'To Hell and Back' is a memoir detailing one policewoman’s trials and tribulations working within the ranks of the Victoria Police Force from the early 1980’s to the present day. Despite numerous instances of harassment, false accusations and character assassinations, the member still manages to maintain her sanity and perform her policing duties to the best of her ability. Ultimately, this is a story about one person’s struggle to say and do the right thing, to follow procedure, no matter what the eventual cost to herself or her career.
When a Carolyn joined the Police Force as a twenty one year old female she expected to be confronted by some horrible situations. She expected to be confronted by death, drugs, offenders, and all that came with being a Police Officer.
However, nothing had prepared her for what she was about to encounter. She did not expect that all the problems, disappointments and heart break would come from within the Police Force, from the members she worked with and trusted. She was not prepared for the blatant sexual discrimination, bullying and harassment that was an excepted part of Police culture. This book outlines what many Policewoman had to face to be accepted into the boys club known as Victoria Police. It details how quickly members would turn their backs on someone if they thought supporting them could be detrimental to their own careers. In the Police Force it seemed that no one was ever accountable or responsible for the welfare of its members and Carolyn’s story really highlights these problems.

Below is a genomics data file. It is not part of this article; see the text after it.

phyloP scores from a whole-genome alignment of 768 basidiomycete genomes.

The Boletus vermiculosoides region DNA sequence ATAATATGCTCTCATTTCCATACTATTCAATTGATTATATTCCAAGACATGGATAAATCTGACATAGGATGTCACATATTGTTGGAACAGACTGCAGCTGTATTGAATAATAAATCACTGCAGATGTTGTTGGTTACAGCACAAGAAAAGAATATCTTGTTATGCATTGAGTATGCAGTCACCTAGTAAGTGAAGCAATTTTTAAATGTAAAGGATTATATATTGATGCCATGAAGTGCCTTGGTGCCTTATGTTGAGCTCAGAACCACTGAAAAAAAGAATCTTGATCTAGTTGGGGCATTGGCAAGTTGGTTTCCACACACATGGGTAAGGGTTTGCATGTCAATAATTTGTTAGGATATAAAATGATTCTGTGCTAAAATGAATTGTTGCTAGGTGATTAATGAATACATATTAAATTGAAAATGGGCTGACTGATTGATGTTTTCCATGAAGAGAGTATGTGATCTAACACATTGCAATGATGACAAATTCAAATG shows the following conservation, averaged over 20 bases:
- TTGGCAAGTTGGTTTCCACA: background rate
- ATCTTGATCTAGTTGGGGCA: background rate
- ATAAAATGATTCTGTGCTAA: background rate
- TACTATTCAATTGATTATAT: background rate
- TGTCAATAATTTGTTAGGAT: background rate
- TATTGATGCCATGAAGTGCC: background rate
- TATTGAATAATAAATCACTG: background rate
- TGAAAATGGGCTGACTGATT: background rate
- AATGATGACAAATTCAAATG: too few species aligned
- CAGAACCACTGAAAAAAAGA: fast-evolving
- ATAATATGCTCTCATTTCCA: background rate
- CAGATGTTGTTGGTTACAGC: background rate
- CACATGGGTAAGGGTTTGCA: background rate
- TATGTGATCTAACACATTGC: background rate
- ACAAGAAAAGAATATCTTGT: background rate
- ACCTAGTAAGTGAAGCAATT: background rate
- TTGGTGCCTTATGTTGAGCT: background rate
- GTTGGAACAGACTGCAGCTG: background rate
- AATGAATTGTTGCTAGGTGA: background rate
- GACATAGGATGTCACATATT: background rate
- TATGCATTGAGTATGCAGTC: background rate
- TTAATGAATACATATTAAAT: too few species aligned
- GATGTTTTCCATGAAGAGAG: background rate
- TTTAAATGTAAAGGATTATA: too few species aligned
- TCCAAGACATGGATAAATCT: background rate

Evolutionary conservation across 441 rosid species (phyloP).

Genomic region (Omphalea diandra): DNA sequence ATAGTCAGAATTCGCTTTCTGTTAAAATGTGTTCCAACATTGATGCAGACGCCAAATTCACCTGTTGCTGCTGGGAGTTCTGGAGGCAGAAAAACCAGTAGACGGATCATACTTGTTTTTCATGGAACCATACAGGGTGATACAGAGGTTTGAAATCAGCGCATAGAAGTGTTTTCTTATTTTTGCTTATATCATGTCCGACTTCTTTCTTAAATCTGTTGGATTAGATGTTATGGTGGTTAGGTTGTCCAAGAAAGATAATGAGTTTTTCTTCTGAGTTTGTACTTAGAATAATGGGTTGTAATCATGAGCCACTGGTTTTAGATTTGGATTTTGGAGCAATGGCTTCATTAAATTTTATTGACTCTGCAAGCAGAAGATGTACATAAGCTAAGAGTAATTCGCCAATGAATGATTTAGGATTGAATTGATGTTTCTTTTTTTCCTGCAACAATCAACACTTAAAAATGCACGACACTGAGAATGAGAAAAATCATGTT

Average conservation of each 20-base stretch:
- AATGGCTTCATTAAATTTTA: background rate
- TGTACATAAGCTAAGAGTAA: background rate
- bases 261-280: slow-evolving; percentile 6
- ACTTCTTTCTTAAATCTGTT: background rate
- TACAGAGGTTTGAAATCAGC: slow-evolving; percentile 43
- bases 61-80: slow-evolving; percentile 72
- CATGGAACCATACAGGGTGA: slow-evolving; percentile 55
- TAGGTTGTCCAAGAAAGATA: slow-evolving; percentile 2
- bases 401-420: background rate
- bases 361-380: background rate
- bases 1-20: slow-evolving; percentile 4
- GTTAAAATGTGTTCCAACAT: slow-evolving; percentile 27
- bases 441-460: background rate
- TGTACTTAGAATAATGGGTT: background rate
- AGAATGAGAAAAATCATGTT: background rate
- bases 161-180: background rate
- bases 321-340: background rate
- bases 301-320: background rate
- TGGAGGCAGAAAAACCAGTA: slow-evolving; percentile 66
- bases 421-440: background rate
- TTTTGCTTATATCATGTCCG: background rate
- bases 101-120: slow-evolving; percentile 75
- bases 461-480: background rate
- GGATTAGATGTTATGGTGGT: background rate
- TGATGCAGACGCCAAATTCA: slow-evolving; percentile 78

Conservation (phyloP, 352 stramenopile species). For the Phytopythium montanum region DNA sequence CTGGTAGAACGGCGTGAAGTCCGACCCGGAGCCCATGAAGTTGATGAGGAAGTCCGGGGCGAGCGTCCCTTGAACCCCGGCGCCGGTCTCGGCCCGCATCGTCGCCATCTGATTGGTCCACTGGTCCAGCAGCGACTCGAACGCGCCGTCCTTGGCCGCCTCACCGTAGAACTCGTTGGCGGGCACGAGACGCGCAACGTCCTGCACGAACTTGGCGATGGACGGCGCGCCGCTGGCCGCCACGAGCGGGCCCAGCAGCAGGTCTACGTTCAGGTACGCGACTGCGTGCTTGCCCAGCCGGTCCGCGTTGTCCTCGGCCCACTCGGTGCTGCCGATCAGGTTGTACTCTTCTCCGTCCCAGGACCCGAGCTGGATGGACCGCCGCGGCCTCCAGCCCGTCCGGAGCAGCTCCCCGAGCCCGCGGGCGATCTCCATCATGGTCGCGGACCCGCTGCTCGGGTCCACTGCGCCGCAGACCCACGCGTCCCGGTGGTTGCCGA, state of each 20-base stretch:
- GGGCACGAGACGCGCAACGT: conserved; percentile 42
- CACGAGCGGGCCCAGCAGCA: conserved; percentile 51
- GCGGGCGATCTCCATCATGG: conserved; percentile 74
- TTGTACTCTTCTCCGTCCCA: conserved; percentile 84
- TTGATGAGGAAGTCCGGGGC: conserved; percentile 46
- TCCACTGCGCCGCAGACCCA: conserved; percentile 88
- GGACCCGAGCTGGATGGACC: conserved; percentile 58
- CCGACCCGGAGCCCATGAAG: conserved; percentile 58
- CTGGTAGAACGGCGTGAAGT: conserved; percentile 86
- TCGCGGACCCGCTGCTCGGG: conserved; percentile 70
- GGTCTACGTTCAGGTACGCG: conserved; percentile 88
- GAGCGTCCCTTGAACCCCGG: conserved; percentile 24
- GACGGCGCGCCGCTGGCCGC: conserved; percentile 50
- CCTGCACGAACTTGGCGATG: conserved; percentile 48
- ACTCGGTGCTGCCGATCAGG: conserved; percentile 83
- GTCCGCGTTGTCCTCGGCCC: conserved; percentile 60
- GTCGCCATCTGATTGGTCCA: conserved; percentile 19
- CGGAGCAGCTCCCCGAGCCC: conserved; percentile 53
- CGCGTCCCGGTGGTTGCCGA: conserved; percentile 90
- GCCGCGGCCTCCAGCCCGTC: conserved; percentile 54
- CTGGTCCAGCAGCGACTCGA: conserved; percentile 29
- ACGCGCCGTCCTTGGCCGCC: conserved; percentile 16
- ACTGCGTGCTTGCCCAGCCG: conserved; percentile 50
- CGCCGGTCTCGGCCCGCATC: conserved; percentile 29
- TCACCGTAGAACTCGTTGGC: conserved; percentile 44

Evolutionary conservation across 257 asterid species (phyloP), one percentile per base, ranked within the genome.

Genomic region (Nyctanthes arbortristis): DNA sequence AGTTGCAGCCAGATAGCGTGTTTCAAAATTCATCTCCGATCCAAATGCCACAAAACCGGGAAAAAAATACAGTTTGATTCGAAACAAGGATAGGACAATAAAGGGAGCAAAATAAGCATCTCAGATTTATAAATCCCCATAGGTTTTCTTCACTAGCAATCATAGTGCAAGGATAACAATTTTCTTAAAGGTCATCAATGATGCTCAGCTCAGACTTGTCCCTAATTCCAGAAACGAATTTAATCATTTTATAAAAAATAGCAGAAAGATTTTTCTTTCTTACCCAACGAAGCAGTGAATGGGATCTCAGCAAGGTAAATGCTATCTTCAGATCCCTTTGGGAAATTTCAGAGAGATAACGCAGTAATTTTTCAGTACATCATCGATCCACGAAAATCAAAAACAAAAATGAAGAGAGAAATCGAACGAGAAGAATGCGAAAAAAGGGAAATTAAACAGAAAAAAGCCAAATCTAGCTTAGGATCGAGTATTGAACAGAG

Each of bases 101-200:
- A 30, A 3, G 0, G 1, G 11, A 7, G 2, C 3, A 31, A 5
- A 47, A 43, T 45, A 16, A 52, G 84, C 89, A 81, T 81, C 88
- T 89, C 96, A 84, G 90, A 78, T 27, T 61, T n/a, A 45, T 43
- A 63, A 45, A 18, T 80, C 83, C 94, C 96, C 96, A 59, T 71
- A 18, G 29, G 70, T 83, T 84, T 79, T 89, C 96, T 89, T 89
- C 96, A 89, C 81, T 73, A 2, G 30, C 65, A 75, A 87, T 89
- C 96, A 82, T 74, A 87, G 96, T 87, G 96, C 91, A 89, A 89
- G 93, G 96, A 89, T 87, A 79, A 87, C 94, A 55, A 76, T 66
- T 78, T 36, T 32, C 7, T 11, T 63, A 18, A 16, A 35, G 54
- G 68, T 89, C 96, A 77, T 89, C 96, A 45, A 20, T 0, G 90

This is the true story of one Policewoman’s fight to stay in the job she loved no matter how much it affected her health, her family life and her confidence.
It is now 2016 and I have recently retired from the Victoria Police Force after nearly thirty years of service. I have enjoyed much of my time during these thirty years and believe the police force is a great career. Over the past few years it has become a great career for women who are now mostly treated as equals to the male members. I often recommend it as a great challenging career for women when I give talks to many different groups. When I joined, only approximately fourteen percent of the police force were women. This number has now grown to about forty percent. Although this book will show some of the horrific conditions policewomen had to work through during the early years, I must also add that I had some of the greatest times in my life whilst working in the Victorian Police Force.